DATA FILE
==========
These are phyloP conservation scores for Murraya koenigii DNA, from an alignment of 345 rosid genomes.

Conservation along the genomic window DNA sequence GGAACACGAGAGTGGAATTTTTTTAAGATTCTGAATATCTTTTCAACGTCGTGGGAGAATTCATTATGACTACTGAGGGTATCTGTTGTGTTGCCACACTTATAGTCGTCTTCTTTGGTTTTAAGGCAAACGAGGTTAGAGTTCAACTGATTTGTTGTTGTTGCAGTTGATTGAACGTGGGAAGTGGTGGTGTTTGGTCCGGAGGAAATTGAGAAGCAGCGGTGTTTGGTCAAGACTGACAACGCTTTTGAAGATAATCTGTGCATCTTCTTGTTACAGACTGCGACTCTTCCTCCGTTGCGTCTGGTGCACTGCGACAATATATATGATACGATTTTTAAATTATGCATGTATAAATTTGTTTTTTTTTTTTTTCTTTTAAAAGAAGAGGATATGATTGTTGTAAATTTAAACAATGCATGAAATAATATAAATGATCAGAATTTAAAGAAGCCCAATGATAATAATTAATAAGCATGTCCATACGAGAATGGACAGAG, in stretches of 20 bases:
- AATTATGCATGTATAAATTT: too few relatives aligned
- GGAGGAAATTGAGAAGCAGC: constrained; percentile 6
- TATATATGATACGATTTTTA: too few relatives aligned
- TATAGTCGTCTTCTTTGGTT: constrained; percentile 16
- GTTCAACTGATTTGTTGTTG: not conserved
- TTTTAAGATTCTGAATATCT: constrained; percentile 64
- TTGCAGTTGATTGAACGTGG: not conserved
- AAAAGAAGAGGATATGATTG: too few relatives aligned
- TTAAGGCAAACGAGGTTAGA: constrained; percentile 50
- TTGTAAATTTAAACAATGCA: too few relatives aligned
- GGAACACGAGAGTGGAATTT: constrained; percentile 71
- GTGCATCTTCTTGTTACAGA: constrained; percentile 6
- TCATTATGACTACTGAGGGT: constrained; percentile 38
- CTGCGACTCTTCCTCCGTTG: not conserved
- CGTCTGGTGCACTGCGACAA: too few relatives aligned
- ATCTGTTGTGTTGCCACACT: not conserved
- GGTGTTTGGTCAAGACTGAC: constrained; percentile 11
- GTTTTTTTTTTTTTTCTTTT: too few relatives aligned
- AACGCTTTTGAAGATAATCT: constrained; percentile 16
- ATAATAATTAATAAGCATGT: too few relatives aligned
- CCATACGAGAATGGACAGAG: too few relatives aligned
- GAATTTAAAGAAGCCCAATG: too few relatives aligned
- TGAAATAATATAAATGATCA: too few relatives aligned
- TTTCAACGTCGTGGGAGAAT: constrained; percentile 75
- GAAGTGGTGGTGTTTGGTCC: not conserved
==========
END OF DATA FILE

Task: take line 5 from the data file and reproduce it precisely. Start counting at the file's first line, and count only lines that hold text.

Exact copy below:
- TATATATGATACGATTTTTA: too few relatives aligned